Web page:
If you want to write, start writing.  Like mastering a workout routine or learning to play an instrument, writing a book takes time.  It’s hard, and it’s rarely pretty.  But if you start with prayer and put some words down on paper, you’re on your way.  If you want to talk about your ideas, I’m happy to listen.      

Books, Encyclical, Mass Reflection, Parish Ministry, Women's Ministry

Growing a Study Group on a Shoestring Budget

I recently did a book signing at a Catholic women’s conference and had a lot of lovely but brief conversations as I scrawled short messages on the inside covers of copies of Joyful Momentum. One question that women asked me several times was:

“How do we have a Bible study with no money?”

As one young woman pointed out, some faith study or Bible study books can run upwards of $40 per book, and this is not do-able for all communities. In talking to this woman, I could sense the urgency and sincerity in her voice — she wanted to grow her study group but could not afford to buy books. In a women’s group, sometimes the women themselves don’t have money to invest in study materials. Other times, the parish is in a difficult way and can’t support the group.

While funding is helpful for a study, we can’t allow a lack of funding to become a barrier to our essential work to spread the Gospel.

I’ve thought a lot about that brief conversation these past few weeks and about how to grow a study group on a shoestring budget, or zero budget at all.

Here are some free, or nearly free, ideas to incorporate into your women’s group so that you can grow in faith and friendship without breaking the bank.

In these days of social distancing, you can very easily implement most of these ideas in a free online format such as Zoom, Facebook Live, or FreeConferenceCall.com.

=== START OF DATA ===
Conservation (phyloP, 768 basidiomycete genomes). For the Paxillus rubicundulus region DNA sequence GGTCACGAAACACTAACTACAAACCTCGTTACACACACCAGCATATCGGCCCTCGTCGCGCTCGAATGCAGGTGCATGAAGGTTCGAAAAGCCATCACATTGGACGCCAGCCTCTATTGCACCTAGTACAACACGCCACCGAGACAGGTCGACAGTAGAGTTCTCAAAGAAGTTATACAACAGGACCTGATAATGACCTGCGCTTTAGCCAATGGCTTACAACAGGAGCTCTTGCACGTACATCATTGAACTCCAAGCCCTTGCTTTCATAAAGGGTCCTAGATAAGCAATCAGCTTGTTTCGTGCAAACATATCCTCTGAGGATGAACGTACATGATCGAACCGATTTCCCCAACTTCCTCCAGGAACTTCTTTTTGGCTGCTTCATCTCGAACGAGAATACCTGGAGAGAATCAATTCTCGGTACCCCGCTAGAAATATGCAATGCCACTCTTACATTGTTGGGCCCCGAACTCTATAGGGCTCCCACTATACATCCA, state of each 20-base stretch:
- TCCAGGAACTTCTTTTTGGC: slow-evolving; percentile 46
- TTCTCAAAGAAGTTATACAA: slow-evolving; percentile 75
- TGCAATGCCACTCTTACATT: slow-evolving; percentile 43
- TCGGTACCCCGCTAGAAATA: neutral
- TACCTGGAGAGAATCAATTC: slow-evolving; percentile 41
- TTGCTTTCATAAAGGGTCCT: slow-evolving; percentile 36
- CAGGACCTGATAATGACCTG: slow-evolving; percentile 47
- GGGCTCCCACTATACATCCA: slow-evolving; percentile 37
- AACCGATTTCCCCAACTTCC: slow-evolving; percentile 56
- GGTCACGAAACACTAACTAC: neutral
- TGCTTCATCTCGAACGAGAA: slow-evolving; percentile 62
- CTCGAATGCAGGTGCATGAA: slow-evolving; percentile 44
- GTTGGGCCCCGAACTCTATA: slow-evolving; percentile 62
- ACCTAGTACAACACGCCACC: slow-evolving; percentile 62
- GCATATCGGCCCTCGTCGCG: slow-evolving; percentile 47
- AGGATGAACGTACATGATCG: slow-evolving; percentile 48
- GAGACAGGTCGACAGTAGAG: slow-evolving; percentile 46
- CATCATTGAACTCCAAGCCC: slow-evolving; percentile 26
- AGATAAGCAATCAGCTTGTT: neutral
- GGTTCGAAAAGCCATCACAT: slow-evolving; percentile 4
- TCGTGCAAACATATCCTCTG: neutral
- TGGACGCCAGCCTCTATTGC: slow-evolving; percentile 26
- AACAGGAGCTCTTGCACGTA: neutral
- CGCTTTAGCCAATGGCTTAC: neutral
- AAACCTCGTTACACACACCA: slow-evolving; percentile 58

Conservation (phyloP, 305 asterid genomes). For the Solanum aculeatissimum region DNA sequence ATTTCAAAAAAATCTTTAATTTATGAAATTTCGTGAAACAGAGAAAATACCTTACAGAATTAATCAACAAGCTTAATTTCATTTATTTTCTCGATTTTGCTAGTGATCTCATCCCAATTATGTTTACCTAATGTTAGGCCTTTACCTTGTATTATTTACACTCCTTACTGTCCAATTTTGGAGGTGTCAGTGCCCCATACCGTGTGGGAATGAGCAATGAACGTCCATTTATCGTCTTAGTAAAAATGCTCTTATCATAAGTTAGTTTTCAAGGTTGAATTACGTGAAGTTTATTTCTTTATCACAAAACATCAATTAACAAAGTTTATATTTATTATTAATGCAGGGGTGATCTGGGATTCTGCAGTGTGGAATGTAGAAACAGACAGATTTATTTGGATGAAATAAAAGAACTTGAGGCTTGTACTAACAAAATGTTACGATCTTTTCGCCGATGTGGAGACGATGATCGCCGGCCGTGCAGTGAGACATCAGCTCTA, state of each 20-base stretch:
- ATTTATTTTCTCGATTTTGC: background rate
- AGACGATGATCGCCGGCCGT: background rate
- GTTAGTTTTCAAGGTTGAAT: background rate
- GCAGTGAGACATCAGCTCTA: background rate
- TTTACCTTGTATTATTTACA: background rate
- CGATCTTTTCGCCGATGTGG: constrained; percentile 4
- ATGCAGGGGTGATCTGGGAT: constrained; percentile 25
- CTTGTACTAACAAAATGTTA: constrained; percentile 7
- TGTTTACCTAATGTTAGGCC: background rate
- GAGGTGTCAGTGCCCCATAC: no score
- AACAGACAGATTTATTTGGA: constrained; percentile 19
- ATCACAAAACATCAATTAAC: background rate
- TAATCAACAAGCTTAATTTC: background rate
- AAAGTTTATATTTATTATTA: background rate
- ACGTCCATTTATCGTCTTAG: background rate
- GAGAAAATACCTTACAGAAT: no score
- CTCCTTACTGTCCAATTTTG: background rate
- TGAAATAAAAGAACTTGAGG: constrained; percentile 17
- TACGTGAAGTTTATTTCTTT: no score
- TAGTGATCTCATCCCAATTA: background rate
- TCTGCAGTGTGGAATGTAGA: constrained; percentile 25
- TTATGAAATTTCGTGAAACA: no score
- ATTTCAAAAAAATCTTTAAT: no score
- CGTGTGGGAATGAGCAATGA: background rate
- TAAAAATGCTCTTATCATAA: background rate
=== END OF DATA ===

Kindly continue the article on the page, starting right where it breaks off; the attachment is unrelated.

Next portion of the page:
1. Look to e-books.In this Covid-19 outbreak, a lot of publishers have hugely discounted their e-book collections. Ave Maria Press has discounted Joyful Momentum to $8.99, but they also have some titles available for as little as $1.
  2. Do the weekly or daily Mass readings and meet to discuss them. The daily Mass readings are available for free on the US Conference of Catholic Bishops website. Plan to grab coffee and chat about your insights from the readings.
  3. Listen to a podcast together and meet up to discuss your key takeaways. Some of my favorite podcasts are Girlfriends with Danielle Bean, Lisa Hendey and Friends founder of CatholicMom.com, and the Abiding Together Podcast. I also enjoy the Word on Fire podcast and Ave Explores.
  4. Find books for free!Dynamic Catholic has a variety of free books and CDs that you could use for your women’s group. Rediscover Catholicism, for example, is offered for free from Dynamic Catholic (there is a shipping and handling fee). Maybe your local Buy Nothing group has something – it’s worth asking.
  5. Go take a hike! Get out in nature with your Catholic gal pals. Sometimes a bit of fellowship and fresh air can be as helpful as hours spent with a Catholic book or Bible study.
  6. Upcycle, Recycle, or Swap. Sell your old studies and use the money to buy materials for your group. Look for deals on Amazon, Ebay, or even a Buy Nothing group. Not too long ago, I snagged a pre-owned copy of the Catholicism series for only $24 on Ebay. In my 12-person faith study, our video was only $2 per person. Does a neighboring parish have a women’s group? Maybe another nearby group would be willing to trade book studies with you?
  7. Make a pilgrimage. Visit a nearby Cathedral or religious shrine. Most religious sites are free to visitors, especially during Mass times. Consider visiting a site near you.
  8. Practice new devotions together. Since many of us are self-isolating, this is great time to hop on a Zoom Call with your friends and pray a new devotion or novena.
  9. Plug into Online Events. Many dioceses and ministries are hosting free online gatherings. The Military Council of Catholic Women is hosting author talks on their Facebook Group during these Covid-19 days. There is also a free Be Not Afraid conference on line.
  10. Look to the Vatican website for resources. The Vatican website contains digital copies of scads of church documents. One of my current favorites to read in a women’s group is Christus Vivit, which is the Holy Father’s apostolic exhortation to young people and to the entire people of God. Work through an apostolic exhortation or encyclical as a group.

With so many free or low cost ways to have a study group, I hope you feel equipped to gather with friends in your community. As your group grows, you may need to re-visit this list of ideas, or come up with some of your own. What are your favorite women’s ministry freebies?